Structural study of an unusual cubic pyrochlore Bi1.5Zn0.92Nb1.5O6.92

Igor Levin, T. G. Amos, J. C. Nino, T. A. Vanderah, C. A. Randall, M. T. Lanagan

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Abstract

Single-phase pyrochlore-type specimens of Bi1.5Zn0.92 Nb1.5O6.92 were studied using combined electron, X-ray and neutron powder diffraction techniques. Rietveld refinements using neutron powder diffraction data confirmed an average pyrochlore structure A2B2O6O′ (Fd3m̌m, a = 10.5616(1) Å) with both Bi and Zn mixed on the A-sites. However, refinements revealed significant local deviations from the ideal pyrochlore arrangement which were caused by apparent displacive disorder on both the A and O′ sites. The best fit was obtained with a disordered model in which the A-cations were randomly displaced by ∼0.39 Å from the ideal eight-fold coordinated positions. The displacements occur along the six <112> directions perpendicular to the O′-A-O′ links. In addition, the O′ ions were randomly displaced by ∼0.46 Å along all 12 <110> directions. Crystal-chemical considerations suggest the existence of short-range correlations between the O′ displacements and both the occupancy of the A-sites (i.e., Bi or Zn) and the directions of the A-cation displacements. The combined A-cation and O′ displacements change the coordination sphere of the A-cations from 8 to (5 + 3); the resulting coordination environment of the A-cations bears similarities to that of the (5 + 1)coordinated Zn in zirconolite-like Bi2Zn2/3Nb4/3O7. The observed displacive disorder in the A2O′ network of the Bi1.5Zn0.92Nb1.5O6.92 structure involves atoms associated with the lowest-frequency vibrational bending mode, and is likely responsible for both the high dielectric constant and the dielectric relaxation reported for this compound.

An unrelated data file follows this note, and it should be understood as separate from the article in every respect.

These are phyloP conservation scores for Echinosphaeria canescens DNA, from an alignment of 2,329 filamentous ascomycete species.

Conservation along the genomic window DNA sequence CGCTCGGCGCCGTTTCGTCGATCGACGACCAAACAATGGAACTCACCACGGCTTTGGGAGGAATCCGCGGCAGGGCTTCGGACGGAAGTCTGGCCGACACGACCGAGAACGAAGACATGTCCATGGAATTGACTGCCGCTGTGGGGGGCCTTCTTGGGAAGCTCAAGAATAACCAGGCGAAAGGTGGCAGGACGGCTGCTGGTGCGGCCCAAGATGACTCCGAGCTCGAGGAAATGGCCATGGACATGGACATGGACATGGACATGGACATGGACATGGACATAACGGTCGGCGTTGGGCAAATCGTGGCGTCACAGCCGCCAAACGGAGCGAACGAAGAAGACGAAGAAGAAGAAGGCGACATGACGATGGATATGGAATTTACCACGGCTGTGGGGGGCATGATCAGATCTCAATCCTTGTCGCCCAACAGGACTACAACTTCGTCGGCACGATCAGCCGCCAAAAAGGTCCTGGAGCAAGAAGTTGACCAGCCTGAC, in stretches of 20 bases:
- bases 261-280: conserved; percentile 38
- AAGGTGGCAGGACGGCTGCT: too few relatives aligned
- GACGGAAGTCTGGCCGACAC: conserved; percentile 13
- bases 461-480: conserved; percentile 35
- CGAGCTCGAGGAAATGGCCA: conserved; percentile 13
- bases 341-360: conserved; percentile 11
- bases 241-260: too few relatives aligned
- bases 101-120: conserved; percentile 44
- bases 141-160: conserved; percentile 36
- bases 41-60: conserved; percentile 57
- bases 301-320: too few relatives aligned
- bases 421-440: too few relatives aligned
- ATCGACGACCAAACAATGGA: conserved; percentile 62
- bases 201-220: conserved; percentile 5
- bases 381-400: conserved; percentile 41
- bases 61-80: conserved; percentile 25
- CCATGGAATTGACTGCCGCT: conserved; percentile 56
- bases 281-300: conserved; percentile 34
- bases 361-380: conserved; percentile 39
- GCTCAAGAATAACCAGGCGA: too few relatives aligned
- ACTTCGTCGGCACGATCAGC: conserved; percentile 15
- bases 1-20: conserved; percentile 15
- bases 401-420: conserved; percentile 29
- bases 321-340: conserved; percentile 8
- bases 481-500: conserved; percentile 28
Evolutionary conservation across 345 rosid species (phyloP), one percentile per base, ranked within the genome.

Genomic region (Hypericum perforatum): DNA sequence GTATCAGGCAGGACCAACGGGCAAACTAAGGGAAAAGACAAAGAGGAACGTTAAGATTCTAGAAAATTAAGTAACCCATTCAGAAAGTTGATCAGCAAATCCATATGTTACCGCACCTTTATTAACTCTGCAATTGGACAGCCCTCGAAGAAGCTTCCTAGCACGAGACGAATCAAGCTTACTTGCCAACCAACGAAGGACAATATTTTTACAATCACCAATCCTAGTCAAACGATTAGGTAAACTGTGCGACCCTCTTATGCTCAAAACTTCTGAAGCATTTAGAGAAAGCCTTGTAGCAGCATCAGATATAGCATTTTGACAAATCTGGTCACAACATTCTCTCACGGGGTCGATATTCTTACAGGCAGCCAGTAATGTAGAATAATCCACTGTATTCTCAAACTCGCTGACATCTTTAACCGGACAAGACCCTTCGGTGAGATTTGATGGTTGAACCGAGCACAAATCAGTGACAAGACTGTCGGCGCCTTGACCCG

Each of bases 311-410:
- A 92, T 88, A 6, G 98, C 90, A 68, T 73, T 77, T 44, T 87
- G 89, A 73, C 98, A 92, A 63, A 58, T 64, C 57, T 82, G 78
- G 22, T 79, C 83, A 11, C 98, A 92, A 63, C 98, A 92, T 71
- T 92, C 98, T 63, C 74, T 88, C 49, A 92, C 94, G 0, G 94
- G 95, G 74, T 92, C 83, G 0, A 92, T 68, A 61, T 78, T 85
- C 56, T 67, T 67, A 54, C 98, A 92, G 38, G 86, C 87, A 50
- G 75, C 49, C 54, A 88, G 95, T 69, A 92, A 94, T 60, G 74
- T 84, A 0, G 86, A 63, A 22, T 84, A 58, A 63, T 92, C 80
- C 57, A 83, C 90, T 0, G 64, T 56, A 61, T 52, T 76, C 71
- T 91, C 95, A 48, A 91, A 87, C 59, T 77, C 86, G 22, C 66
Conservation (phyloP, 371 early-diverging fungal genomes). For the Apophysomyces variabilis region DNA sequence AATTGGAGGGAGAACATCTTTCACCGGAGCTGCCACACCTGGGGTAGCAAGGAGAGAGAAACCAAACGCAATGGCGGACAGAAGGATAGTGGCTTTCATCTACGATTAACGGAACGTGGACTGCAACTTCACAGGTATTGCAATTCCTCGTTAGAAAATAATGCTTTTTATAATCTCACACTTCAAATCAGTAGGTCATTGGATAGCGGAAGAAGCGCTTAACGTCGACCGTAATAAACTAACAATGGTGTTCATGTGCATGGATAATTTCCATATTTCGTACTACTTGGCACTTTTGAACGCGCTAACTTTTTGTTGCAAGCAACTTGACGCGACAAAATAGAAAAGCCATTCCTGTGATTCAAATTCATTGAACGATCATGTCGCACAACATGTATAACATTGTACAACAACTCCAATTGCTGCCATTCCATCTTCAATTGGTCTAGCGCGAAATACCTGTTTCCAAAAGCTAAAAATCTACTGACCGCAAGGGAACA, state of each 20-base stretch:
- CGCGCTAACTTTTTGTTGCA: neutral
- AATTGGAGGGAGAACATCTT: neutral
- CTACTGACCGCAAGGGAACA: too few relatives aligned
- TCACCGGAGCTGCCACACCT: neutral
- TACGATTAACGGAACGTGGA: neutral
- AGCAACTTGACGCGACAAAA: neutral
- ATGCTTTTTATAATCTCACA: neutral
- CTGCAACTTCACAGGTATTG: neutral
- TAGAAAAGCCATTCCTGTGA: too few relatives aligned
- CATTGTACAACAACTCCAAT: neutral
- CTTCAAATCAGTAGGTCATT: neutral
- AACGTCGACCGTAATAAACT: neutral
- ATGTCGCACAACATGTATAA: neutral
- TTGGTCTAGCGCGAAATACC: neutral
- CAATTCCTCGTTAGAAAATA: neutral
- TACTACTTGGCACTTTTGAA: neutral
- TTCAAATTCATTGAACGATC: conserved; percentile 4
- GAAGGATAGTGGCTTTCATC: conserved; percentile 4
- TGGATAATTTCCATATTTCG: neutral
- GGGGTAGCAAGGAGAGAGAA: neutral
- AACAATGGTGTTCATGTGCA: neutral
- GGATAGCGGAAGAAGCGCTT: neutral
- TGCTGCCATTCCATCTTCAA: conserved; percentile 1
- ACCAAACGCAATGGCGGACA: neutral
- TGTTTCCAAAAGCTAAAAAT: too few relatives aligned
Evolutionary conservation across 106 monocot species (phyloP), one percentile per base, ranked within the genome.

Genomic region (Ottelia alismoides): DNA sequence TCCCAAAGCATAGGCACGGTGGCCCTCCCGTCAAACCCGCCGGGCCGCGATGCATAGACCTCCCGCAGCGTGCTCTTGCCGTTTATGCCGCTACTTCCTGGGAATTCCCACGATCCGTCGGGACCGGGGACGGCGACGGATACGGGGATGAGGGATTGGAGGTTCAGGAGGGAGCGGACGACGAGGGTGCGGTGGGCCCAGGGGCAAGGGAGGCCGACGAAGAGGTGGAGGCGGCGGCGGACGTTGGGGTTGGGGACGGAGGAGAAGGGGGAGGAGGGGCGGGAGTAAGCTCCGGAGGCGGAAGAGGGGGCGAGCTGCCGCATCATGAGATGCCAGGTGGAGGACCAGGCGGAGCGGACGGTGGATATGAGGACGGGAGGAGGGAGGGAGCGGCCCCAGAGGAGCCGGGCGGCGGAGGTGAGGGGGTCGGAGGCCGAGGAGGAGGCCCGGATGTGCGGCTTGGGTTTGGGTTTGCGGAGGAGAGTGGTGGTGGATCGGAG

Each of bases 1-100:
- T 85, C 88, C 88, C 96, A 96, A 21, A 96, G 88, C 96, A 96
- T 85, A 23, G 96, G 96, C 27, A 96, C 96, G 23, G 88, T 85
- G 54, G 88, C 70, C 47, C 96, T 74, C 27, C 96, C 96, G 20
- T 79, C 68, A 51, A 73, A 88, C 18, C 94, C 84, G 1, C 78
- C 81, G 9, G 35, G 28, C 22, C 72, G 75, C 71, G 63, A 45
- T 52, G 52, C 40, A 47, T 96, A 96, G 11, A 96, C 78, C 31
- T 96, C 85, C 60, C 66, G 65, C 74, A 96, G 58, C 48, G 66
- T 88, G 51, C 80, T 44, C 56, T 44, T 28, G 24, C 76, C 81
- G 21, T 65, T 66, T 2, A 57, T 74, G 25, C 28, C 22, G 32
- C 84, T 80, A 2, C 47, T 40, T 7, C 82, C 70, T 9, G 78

Original languageEnglish (US)
Pages (from-to)69-75
Number of pages7
JournalJournal of Solid State Chemistry
Volume168
Issue number1
DOIs
StatePublished - Oct 2002

All Science Journal Classification (ASJC) codes

  • Electronic, Optical and Magnetic Materials
  • Ceramics and Composites
  • Condensed Matter Physics
  • Physical and Theoretical Chemistry
  • Inorganic Chemistry
  • Materials Chemistry

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